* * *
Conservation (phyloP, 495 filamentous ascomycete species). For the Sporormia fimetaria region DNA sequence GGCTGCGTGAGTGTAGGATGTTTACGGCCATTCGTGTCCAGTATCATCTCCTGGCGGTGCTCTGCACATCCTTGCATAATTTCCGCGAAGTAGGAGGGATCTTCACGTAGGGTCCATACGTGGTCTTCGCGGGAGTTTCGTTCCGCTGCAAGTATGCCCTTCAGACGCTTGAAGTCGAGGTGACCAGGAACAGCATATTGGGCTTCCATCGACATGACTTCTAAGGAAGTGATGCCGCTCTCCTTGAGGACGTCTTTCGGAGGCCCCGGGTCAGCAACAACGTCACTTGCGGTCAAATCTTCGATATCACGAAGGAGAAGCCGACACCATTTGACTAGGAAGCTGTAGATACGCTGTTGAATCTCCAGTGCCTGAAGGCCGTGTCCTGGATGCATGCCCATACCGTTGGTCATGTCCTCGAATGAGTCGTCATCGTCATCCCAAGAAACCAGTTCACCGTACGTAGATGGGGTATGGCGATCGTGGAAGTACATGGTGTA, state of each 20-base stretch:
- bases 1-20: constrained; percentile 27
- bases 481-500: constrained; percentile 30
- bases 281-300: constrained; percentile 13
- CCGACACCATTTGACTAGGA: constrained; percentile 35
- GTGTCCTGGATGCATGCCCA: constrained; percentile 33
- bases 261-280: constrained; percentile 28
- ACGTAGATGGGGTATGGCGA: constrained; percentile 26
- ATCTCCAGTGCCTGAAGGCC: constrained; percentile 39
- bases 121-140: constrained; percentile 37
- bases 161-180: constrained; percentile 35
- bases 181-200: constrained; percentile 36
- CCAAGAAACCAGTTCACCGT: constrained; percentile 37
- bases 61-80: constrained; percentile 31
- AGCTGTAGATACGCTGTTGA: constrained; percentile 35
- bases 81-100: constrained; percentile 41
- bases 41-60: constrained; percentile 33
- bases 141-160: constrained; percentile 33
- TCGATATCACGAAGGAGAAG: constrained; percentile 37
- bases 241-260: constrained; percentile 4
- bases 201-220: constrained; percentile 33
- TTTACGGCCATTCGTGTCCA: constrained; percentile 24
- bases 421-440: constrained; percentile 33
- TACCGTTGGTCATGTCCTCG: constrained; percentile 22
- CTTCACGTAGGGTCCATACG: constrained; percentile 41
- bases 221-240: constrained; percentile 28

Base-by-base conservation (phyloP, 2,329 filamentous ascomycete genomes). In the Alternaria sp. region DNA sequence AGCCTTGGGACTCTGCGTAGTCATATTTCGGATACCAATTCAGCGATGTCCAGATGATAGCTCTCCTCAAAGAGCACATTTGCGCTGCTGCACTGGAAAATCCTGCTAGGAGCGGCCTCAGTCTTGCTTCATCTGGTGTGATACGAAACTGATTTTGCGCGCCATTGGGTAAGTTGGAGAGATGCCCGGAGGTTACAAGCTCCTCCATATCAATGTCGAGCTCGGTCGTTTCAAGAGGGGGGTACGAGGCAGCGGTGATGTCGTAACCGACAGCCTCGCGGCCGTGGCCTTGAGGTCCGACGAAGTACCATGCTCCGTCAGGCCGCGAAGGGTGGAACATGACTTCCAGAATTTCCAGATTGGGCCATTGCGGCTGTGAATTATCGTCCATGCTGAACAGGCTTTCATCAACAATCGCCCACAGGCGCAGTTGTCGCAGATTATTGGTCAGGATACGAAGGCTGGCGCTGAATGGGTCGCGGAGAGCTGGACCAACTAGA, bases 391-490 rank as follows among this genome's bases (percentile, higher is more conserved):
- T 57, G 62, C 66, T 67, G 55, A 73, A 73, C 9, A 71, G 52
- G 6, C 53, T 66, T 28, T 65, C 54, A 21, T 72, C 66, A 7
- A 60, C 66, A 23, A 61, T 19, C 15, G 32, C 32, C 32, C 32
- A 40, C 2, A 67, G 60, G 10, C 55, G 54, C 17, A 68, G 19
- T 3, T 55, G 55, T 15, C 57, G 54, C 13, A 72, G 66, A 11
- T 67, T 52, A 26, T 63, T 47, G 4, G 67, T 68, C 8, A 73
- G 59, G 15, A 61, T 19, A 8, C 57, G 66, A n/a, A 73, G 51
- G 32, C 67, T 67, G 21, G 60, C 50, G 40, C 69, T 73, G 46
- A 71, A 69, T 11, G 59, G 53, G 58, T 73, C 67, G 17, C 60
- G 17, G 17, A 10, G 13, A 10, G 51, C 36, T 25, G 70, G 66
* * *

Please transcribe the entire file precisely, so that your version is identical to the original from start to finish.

Conservation (phyloP, 495 filamentous ascomycete species). For the Sporormia fimetaria region DNA sequence GGCTGCGTGAGTGTAGGATGTTTACGGCCATTCGTGTCCAGTATCATCTCCTGGCGGTGCTCTGCACATCCTTGCATAATTTCCGCGAAGTAGGAGGGATCTTCACGTAGGGTCCATACGTGGTCTTCGCGGGAGTTTCGTTCCGCTGCAAGTATGCCCTTCAGACGCTTGAAGTCGAGGTGACCAGGAACAGCATATTGGGCTTCCATCGACATGACTTCTAAGGAAGTGATGCCGCTCTCCTTGAGGACGTCTTTCGGAGGCCCCGGGTCAGCAACAACGTCACTTGCGGTCAAATCTTCGATATCACGAAGGAGAAGCCGACACCATTTGACTAGGAAGCTGTAGATACGCTGTTGAATCTCCAGTGCCTGAAGGCCGTGTCCTGGATGCATGCCCATACCGTTGGTCATGTCCTCGAATGAGTCGTCATCGTCATCCCAAGAAACCAGTTCACCGTACGTAGATGGGGTATGGCGATCGTGGAAGTACATGGTGTA, state of each 20-base stretch:
- bases 1-20: constrained; percentile 27
- bases 481-500: constrained; percentile 30
- bases 281-300: constrained; percentile 13
- CCGACACCATTTGACTAGGA: constrained; percentile 35
- GTGTCCTGGATGCATGCCCA: constrained; percentile 33
- bases 261-280: constrained; percentile 28
- ACGTAGATGGGGTATGGCGA: constrained; percentile 26
- ATCTCCAGTGCCTGAAGGCC: constrained; percentile 39
- bases 121-140: constrained; percentile 37
- bases 161-180: constrained; percentile 35
- bases 181-200: constrained; percentile 36
- CCAAGAAACCAGTTCACCGT: constrained; percentile 37
- bases 61-80: constrained; percentile 31
- AGCTGTAGATACGCTGTTGA: constrained; percentile 35
- bases 81-100: constrained; percentile 41
- bases 41-60: constrained; percentile 33
- bases 141-160: constrained; percentile 33
- TCGATATCACGAAGGAGAAG: constrained; percentile 37
- bases 241-260: constrained; percentile 4
- bases 201-220: constrained; percentile 33
- TTTACGGCCATTCGTGTCCA: constrained; percentile 24
- bases 421-440: constrained; percentile 33
- TACCGTTGGTCATGTCCTCG: constrained; percentile 22
- CTTCACGTAGGGTCCATACG: constrained; percentile 41
- bases 221-240: constrained; percentile 28

Base-by-base conservation (phyloP, 2,329 filamentous ascomycete genomes). In the Alternaria sp. region DNA sequence AGCCTTGGGACTCTGCGTAGTCATATTTCGGATACCAATTCAGCGATGTCCAGATGATAGCTCTCCTCAAAGAGCACATTTGCGCTGCTGCACTGGAAAATCCTGCTAGGAGCGGCCTCAGTCTTGCTTCATCTGGTGTGATACGAAACTGATTTTGCGCGCCATTGGGTAAGTTGGAGAGATGCCCGGAGGTTACAAGCTCCTCCATATCAATGTCGAGCTCGGTCGTTTCAAGAGGGGGGTACGAGGCAGCGGTGATGTCGTAACCGACAGCCTCGCGGCCGTGGCCTTGAGGTCCGACGAAGTACCATGCTCCGTCAGGCCGCGAAGGGTGGAACATGACTTCCAGAATTTCCAGATTGGGCCATTGCGGCTGTGAATTATCGTCCATGCTGAACAGGCTTTCATCAACAATCGCCCACAGGCGCAGTTGTCGCAGATTATTGGTCAGGATACGAAGGCTGGCGCTGAATGGGTCGCGGAGAGCTGGACCAACTAGA, bases 391-490 rank as follows among this genome's bases (percentile, higher is more conserved):
- T 57, G 62, C 66, T 67, G 55, A 73, A 73, C 9, A 71, G 52
- G 6, C 53, T 66, T 28, T 65, C 54, A 21, T 72, C 66, A 7
- A 60, C 66, A 23, A 61, T 19, C 15, G 32, C 32, C 32, C 32
- A 40, C 2, A 67, G 60, G 10, C 55, G 54, C 17, A 68, G 19
- T 3, T 55, G 55, T 15, C 57, G 54, C 13, A 72, G 66, A 11
- T 67, T 52, A 26, T 63, T 47, G 4, G 67, T 68, C 8, A 73
- G 59, G 15, A 61, T 19, A 8, C 57, G 66, A n/a, A 73, G 51
- G 32, C 67, T 67, G 21, G 60, C 50, G 40, C 69, T 73, G 46
- A 71, A 69, T 11, G 59, G 53, G 58, T 73, C 67, G 17, C 60
- G 17, G 17, A 10, G 13, A 10, G 51, C 36, T 25, G 70, G 66